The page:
For the Love of Local Farmers, Eat Your Produce!
Kayla Parker, Seacoast Eat Local Intern
If you grew up in any way similar to me, your parents constantly told you to “eat your vegetables”. Luckily for my parents, I liked most vegetables, even as bland as they had been prepared. Yet there always still seemed to be a few varieties that I just didn’t have a taste for, no matter how great my mom thought she was at “hiding them”, (which in my opinion she was not very good at).
I realized while working at the farmer’s market in Portsmouth recently, that there are some fruits and vegetables that just don’t sell as well as others. At the close of the market, farmers collectively have an overabundance of certain types of them. I recognized that some of the local produce may not be familiar to people, or they might just not know what to do with it.
Eat Your Vegetables! In this series I’m going to tell you the same thing your parents did, but instead of the old “because I said so” mentality, I’m going to give you clear reasons as to why you should eat them and how to turn them into something that you will love instead of just trying to hide them in something else. As I feature the different types of seasonably available produce, one thing that that I will emphasize is the importance of locally sourced ingredients in these recipes. In doing this, not only will you have the best tasting selection of food, but you will also be supporting local farms and communities.
Segment 1: For the Love of Eggplant!
Why you should Love the Eggplant
This vegetable is an interesting one to look at, with many different colors, shapes and sizes. From long and cylindrical, to round and stout; its colors range from purple, to green, to white, even striped! A good source of dietary fiber, eggplant contains some B vitamins, potassium, and folate. Although the peel can be a little tough, you should eat that part too! It contains two specific phytochemicals, which are chemicals naturally found in fruits and vegetables and have been shown to be beneficial to health. Chlorogenic Acid and o Nasunin (a flavonoid), both of which protect against free radicals. At just under 30 Calories per cup cubed, it’s a great way to meet the requirement for your daily intake of vegetables.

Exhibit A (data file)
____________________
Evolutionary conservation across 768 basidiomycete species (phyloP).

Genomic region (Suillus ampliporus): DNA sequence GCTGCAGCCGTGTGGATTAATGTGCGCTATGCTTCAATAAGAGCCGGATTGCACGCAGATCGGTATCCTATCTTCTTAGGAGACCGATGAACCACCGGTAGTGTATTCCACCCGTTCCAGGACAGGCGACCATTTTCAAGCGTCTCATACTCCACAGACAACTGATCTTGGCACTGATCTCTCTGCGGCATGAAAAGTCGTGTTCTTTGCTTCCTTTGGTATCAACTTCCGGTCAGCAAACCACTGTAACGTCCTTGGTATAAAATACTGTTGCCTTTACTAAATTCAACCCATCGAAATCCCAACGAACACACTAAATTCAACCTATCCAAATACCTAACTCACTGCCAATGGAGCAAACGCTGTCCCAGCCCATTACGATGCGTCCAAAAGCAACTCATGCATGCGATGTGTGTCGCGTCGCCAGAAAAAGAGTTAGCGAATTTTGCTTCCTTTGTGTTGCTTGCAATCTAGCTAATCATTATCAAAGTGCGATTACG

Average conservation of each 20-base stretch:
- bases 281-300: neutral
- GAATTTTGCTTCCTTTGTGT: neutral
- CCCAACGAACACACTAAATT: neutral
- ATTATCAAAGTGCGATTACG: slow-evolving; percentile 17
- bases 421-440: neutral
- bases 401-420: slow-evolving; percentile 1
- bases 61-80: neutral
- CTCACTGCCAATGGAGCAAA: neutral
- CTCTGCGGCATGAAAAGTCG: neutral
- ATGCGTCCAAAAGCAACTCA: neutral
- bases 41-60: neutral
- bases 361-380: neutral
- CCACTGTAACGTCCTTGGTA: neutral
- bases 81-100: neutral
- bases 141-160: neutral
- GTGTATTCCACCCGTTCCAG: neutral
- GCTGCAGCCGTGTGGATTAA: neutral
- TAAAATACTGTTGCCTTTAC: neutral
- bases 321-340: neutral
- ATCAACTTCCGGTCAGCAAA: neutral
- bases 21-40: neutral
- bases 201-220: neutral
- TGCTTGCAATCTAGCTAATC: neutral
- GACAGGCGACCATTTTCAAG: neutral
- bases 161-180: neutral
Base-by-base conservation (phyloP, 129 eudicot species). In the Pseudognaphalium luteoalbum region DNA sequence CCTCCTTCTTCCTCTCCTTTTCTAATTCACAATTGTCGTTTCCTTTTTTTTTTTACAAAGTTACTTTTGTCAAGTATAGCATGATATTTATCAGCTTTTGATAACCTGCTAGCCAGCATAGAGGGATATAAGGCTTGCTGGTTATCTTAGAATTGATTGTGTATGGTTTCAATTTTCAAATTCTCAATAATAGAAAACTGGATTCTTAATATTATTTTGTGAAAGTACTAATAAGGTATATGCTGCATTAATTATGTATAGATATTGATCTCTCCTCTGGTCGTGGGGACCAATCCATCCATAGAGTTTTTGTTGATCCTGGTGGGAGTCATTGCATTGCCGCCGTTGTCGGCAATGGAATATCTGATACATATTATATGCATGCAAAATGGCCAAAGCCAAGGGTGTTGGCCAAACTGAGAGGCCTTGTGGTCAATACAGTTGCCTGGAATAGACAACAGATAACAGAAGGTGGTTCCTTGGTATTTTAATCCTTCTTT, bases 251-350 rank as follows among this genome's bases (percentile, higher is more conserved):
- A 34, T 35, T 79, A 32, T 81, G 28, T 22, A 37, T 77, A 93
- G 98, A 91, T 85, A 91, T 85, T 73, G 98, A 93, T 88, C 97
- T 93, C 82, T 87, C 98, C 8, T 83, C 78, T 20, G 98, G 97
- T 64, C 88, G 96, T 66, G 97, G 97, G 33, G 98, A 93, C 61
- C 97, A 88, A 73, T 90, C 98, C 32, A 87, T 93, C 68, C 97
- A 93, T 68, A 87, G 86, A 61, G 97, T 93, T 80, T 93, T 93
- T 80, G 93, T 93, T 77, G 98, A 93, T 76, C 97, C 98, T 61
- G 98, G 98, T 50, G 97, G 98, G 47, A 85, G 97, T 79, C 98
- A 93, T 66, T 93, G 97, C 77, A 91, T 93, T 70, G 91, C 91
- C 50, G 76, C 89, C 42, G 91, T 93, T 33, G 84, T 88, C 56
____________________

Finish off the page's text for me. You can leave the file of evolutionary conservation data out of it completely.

Nutrient profile from whfoods.org
How to Love the Eggplant:
I know what you are thinking, what the heck do I do with an eggplant besides making the traditional eggplant parm? Those were exactly my thoughts too, but, after a little research I found a really great grilled eggplant and tomato sandwich recipe that I tried out for myself. This recipe was so easy; I could make it a few times a week if I wanted. Pair it with a soup or a side salad to create a delicious and satisfying meal for lunch or dinner!
Locally Sourced Grilled Eggplant and Tomato Sandwiches
Cooking Time: 15 min
2 Medium sized Italian eggplants* sliced ¼ inch thick lengthwise
2 TBSP olive oil
2 large garlic cloves, minced
4 finely chopped fresh basil plus 4 large fresh basil leaves
4 Slices of whole grain bread**
1/2 large tomato, cut into 1/4-inch-thick slices
2 slices of cheese of your choice*** approximately one ounce each
*I used the striped Italian eggplant, but you can use whatever is locally available.
**Having Celiac, I used whole grain gluten free bread and it worked just the same
***I chose mozzarella!
Prepare grill (medium-high heat).
Combine oil, garlic, and chopped basil in small bowl. Season with salt and pepper.
Brush eggplant slices, bread, and tomato slices with garlic oil.
Grill eggplant until very tender and slighty charred, turning frequently, about 5 minutes per side.
Arrange bread and tomatoes on grill during last 3 minutes of eggplant-grilling time and cook until bread is golden and tomatoes begin to soften, about 1 minute per side.
Transfer 2 bread slices to plate.
Top each remaining bread slice with eggplant, cheese, tomato slices, and whole basil leaves, dividing evenly.
Season with salt and pepper.
Cover grill until cheese just melts, about 1 minute.
Transfer sandwiches to plate. Top with second bread slices. Garnish with basil sprigs and serve.
Modified recipe found at recipelion.com